Is it really possible to explain the policy priorities of an institution with 19,000 employees, a $27 billion budget and 250 embassies, consulates and other diplomatic stations worldwide in 140 characters or less?
If there were one person who could shoulder the task, it would be Victoria Esser, the first person to hold the title of Deputy Assistant Secretary of Public Affairs for Digital Strategy for the U.S. Department of State. Esser, a 1999 graduate of The Fletcher School at Tufts University, is the point person for making sure “Tweeting” ambassadors engage through relevant content, “YouTubing” diplomats stay on message and Facebook status updates by envoys help advance the goals of the United States government.
“It’s a challenge and a privilege,” says Esser. “I get to wake up every day and work at the center of our foreign policy issues.”
In the newly established position, Esser is charged with creating and managing the digital strategy for the State Department, which includes overseeing the department’s official social media platforms, broadcast operations and its website. It’s an outgrowth, she says, of what Secretary of State Hillary Clinton has dubbed “21st Century Statecraft.”
“That’s a fancy way of suggesting that we’re using technology, networks and innovation to advance U.S. interests around the world,” she says. “Technology enables people to have a direct and real-time voice in the policy conversation, with one another and with their governments.”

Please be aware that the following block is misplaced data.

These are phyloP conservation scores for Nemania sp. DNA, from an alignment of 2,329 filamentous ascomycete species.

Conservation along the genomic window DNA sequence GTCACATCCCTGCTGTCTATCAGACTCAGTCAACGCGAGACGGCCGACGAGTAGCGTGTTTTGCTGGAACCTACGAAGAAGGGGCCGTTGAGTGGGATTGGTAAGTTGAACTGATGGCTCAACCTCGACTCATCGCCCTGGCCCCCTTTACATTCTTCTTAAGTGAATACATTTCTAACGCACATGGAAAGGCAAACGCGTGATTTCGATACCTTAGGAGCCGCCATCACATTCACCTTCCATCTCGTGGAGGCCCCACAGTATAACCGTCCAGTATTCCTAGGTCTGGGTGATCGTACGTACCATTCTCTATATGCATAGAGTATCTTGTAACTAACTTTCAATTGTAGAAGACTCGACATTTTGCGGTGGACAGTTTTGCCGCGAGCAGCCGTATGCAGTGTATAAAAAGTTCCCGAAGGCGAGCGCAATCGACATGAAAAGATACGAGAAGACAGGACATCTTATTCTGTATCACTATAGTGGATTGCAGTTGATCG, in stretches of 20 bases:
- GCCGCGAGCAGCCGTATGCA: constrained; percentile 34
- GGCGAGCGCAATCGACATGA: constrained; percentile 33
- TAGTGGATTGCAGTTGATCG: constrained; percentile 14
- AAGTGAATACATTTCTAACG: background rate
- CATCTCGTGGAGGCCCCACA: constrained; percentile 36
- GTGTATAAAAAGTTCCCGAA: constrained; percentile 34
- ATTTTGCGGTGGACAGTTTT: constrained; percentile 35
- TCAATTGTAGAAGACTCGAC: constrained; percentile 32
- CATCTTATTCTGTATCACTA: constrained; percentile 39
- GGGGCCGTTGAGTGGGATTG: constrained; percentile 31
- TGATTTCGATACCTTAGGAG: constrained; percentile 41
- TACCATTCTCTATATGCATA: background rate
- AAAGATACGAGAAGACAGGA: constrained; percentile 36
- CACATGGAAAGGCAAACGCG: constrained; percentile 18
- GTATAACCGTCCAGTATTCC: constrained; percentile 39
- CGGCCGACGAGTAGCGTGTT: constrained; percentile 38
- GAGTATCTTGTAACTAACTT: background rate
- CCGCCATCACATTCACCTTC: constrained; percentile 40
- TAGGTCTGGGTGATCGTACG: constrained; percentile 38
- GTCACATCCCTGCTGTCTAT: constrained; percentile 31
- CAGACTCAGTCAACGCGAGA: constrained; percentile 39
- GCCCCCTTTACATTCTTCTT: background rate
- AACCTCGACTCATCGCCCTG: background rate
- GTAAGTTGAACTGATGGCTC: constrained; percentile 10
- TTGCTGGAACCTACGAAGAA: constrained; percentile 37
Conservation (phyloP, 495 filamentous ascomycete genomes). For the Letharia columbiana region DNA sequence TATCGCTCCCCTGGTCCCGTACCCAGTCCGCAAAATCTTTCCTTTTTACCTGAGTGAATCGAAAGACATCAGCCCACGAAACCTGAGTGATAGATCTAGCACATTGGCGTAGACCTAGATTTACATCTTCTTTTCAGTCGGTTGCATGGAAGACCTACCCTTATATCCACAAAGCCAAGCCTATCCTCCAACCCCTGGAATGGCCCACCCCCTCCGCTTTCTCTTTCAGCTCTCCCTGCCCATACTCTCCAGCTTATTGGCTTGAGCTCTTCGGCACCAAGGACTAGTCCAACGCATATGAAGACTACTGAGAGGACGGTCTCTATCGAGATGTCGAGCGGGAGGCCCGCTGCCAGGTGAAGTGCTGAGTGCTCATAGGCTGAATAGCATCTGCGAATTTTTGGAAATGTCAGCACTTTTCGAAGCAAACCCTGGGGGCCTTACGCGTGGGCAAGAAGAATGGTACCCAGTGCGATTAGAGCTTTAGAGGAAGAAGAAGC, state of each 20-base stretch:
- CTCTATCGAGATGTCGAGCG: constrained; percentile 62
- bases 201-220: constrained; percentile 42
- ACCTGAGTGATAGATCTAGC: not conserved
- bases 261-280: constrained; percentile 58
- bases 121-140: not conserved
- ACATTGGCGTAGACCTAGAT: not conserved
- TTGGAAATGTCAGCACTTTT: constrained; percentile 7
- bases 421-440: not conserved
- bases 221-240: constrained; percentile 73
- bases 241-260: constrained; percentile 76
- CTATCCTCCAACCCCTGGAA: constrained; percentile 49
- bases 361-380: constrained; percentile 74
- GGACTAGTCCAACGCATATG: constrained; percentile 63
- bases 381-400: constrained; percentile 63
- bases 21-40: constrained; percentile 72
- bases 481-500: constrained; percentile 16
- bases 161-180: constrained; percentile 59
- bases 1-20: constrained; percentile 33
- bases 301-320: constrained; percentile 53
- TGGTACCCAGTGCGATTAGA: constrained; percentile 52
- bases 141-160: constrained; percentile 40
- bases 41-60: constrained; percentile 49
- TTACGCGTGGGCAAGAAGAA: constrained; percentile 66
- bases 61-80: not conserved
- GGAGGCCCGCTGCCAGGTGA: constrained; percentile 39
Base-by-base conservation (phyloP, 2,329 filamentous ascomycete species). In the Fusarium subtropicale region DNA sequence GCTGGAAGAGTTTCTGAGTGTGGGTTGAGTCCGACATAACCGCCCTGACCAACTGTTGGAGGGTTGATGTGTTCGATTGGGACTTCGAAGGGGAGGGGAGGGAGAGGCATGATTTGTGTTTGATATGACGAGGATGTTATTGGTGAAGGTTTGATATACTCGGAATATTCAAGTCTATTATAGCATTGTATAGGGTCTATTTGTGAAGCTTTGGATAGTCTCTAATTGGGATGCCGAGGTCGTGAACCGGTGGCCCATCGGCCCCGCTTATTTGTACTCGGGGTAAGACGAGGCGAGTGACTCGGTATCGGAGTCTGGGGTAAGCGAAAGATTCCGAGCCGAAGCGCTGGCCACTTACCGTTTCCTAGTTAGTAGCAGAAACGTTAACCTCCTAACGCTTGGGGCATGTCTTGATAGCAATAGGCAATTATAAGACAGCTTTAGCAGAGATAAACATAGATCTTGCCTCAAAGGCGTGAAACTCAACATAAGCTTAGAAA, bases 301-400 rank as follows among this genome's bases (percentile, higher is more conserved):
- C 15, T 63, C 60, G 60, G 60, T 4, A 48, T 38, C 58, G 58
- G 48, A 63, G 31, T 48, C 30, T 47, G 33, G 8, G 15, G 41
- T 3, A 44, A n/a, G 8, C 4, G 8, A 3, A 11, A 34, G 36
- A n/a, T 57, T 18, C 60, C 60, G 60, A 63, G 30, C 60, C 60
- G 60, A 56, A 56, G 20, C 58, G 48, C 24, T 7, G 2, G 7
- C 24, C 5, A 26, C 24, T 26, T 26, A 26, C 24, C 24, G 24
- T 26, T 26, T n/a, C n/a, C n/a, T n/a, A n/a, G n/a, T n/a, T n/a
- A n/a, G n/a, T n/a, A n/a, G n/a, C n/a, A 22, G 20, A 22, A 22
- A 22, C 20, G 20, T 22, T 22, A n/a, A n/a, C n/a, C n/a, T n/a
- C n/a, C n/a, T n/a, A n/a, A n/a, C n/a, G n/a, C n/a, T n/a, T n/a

Esser travels outside the country about a quarter of the time, but the rest of it is spent in Washington working with a 45-member team developing strategies for digital policy making.
To excel in this position, she says, “You need to be able to synthesize lots of complicated information at the intersection of policy, press and digital media. You need to understand the media environment, understand the issues and understand the landscape of the world, and then put that all together in a package,” she says, “at warp speed—and, yes, sometimes in 140 characters.”
Esser accepted this challenge at the U.S. Department of State in September 2011 after several years in the private sector working in public relations and strategic communications. Before taking the position, she was a managing director for the Glover Park Group—a major public affairs company in Washington, D.C.—and before that was vice president of Robinson, Lerer & Montgomery, a strategic communications company. Esser earned a Masters of Arts in Law and Diplomacy (MALD) from Fletcher in 1999.
Esser says she did face a learning curve adjusting to working in government, particularly in dealing with the bureaucratic setup of the State Department and the government in general. And it has taken her time to get up to speed on the sheer breadth of policy issues that the State Department is constantly grappling with. She attributes her ability to deal with it all in no small part to her time at Fletcher.
“The coursework that Fletcher offers in international policy, economics, international law, negotiation, how to approach or tackle challenges from an interdisciplinary angle; that’s what helps me every day,” she says.
Her coursework in international negotiation was particularly useful, she says.
“Negotiation teaches you how you go about achieving a goal when you’re working with people with a different world view, different goals, different desires,” she says, “and how to work with someone with a different world view and get to an outcome that works for you.”
--Mike Eckel, MALD 13 candidate